Wednesday, October 20, 2010

Twin Valley House : By Danze + Blood Architects

Austin, Tex.
Danze + Blood Architects

Post By:Kitticoon Poopong
via:archrecord--By Ingrid Spencer

Photo © Greg Hursley
Despite the fact that their home was featured in the local AIA chapter's Homes Tour, Elizabeth Danze and John Blood of Danze + Blood Architects still don't consider it a finished project. "It's a work in progress," says Blood about the couple's 2,880-square-foot home in Austin, Texas. Located in a suburban neighborhood on a small sloping plot, the residence, oriented to take advantage of boundless views of the Texas Hill Country, exploits the best parts of an otherwise problematic site.

Photo © John Blood
While the architects say they are continuously working on the home, adding built-ins and details, some aspects--mostly solutions for handling the difficult siting--were worked out to completion from the beginning. "With its 25-foot drop on the south side, its lack of driveway, and its tight plot, the site was the worst thing about the house," says Danze, "but it has become the best thing."

Photo © John Blood 
The lack of driveway was never really a problem, since Danze's father, also an architect, lives just up the hill from the couple. Sharing a driveway with the folks works well, as does knowing your neighbors. "We like having them there," says Danze, "and we certainly appreciated my dad's input while we were designing the house."
The narrow house has three main levels, with decks on each, and at every orientation. A solid wall on the southern side's two lower levels shields the home from neighbors' view, with the wall opening up to a continuous ribbon window on that same side's upper level. The house wraps around a pool on the bottom level's northwest side.

Photo © John Blood
Interior spaces, including a master bedroom with a movable wall, are allocated but not defined, as Danze and Blood wanted a flexible, dynamic home. "We've moved the dining table four times just because we wanted a different experience," laughs Danze, who argues that it's tricky to actually create flexible space that works. "Flexible can mean neutral and nothing," she says. "This house is both assertive and accommodating to change."

Photo © John Blood 
Undefined as the spaces are, essentially, the home consists of three large bedrooms, three bathrooms, a study, living room, dining area, and a tall central room spanning the height of the two lower floors. "We like to think of the house as having a bottom-level cave, middle-level nest, and top-level tree house," says Danze. A catwalk on the top floor leads to a secret meditation space, a nook that is aurally but not visually connected to the rest of the house. "It's fun to sit up there and read," says Danze. You feel like you're floating."

Operable windows throughout the house allow for cross ventilation and bring daylight into every room, while strategic shading reduces solar gain from the harsh Texas sun. A trip to a local scrap metal yard yielded a bounty of several hundred chrome-plated aluminum plates, which Danze and Blood assembled to create a cantilevered hearth in the main living room, as well as a mantel and fireplace wall in the master bedroom. Other scrap metal was used for stair and deck railing, a fabrication job that cost Blood a broken arm. "We like to make things ourselves," says Blood, "but it's physically demanding. The reality of it reminds us to appreciate the tough job contractors have."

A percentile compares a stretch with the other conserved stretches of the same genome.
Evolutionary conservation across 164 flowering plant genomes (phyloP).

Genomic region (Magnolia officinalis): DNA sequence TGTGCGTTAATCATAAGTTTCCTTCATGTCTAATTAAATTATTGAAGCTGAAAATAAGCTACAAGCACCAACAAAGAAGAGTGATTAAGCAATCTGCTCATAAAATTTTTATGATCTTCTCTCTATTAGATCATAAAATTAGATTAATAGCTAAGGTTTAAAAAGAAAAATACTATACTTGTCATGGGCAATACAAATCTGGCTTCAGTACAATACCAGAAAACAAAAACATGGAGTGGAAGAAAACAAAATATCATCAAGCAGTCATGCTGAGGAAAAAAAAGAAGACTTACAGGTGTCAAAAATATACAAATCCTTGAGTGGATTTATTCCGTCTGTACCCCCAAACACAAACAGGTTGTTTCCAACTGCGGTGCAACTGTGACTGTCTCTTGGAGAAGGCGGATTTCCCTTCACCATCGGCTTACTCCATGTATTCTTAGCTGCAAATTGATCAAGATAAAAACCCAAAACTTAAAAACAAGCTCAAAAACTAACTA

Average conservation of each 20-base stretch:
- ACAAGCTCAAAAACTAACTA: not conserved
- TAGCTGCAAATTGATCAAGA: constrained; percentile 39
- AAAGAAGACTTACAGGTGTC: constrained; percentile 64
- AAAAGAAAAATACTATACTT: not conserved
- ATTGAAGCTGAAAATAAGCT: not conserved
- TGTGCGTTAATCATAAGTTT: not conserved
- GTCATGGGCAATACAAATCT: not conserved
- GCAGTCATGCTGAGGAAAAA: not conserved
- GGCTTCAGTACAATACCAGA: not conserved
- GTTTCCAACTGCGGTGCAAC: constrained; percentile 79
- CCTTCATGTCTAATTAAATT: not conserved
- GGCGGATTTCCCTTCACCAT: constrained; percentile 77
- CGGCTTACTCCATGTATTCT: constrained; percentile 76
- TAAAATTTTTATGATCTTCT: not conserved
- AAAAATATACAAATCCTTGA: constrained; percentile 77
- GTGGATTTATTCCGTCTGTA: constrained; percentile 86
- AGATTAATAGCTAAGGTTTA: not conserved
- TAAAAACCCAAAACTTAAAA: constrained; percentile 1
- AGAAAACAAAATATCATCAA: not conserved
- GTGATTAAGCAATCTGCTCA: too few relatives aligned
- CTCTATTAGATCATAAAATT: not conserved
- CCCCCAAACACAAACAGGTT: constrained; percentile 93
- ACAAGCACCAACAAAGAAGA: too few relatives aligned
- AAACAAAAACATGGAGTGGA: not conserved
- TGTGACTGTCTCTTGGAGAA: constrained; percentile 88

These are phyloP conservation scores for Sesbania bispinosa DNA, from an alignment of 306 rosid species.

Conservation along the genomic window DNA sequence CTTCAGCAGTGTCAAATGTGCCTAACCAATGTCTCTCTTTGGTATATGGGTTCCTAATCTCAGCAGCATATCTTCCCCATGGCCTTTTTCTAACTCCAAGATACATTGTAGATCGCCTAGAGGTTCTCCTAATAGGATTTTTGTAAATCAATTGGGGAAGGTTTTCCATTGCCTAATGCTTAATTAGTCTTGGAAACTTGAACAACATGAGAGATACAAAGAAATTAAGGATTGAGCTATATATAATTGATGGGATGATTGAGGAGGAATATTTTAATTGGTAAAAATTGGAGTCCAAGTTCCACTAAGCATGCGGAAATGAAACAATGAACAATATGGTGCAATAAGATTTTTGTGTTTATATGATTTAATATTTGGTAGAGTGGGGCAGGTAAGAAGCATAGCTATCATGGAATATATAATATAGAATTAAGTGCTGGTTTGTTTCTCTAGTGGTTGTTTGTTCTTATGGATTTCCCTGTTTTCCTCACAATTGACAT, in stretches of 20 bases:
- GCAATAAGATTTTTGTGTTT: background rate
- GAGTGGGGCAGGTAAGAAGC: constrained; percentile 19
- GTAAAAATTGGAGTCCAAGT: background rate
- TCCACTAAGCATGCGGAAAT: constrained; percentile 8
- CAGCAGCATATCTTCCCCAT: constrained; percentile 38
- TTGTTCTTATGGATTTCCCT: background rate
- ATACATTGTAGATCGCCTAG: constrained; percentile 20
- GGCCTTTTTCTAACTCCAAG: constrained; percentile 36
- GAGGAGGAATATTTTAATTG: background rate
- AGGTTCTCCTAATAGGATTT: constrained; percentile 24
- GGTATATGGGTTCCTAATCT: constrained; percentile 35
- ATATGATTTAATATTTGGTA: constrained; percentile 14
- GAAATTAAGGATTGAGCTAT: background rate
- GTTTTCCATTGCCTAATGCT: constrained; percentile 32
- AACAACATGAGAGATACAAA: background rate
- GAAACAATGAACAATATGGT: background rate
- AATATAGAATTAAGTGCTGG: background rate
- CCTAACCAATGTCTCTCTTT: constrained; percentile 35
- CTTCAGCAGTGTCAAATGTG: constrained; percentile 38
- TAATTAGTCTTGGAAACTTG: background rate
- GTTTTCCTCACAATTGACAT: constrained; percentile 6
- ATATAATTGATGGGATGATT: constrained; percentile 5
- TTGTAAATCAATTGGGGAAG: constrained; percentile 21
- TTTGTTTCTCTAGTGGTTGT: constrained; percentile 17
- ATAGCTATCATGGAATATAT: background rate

Other than metal, the architects experimented with texture, durability, and the sensual qualities of materials. A light-colored standing-seam metal roof, for example, was used for solar reflectivity and durability, while concrete was used for the upstairs fireplace hearth—the counterpoint to the reflective-metal hearth downstairs. Bamboo floors, cabinet fronts, and custom-made stairs and handrails contrast with the more industrial concrete and steel, while two wood-framed orange plastic panels create a glowing, pivoting partition in the master bedroom. "With that door open at night the room is filled with moonlight," says Danze. Sisal and jute carpets are scattered throughout, while classic modern furniture mixes with sculptural and custom pieces.

The exterior landscaping was left mostly in its natural, rugged state, enhanced with a few native, drought-resistant plants. It may be a suburban area, but it's still the Hill Country, so coyotes and owls can be heard most nights.
A lived-in home and a continuing project, the house is also a lab of sorts, and Danze and Blood regularly welcome students of architecture for visits. "It's very approachable," says Danze, "and since we learned so much designing the house—and we're still learning from it—we don't mind sharing."

Site Plan

Gross square footage:
2,880 sq. ft.

the People
Elizabeth Danze, AIA and John Blood
Danze & Blood Architects
4701 Spicewood Springs Road
Austin, Texas 78759
Telephone: 512-345-2320
Fax: 512-345-2395
Elizabeth Danze, AIA and John Blood
Tim Pugh
Gardens, Austin, Texas www.gardens-austin.com
General contractor
Prince Construction, Blanco, Texas
Greg Hursley 512-847-7506
John Blood 512-773-5207
the Products
Structural system
Steel Frame, Wood Stud
Exterior cladding
Hardi-panel www.jameshardie.com
Marvin www.marvin.com
MHA, Spain
Hager www.hagerhinge.com
Interior Finishes
Special surfacing:
 Bamboo floor - Teragren www.teragren.com
Cork - Expanko www.expanko.com
Lightolier www.lightolier.com
Kohler www.kohler.com; Duravit www.duravit.com
Ritmonio, Italy www.ritmonio.it
Kitchen Appliances:
Subzero www.subzero.com; Thermador www.thermador.com; Asko www.askousa.com
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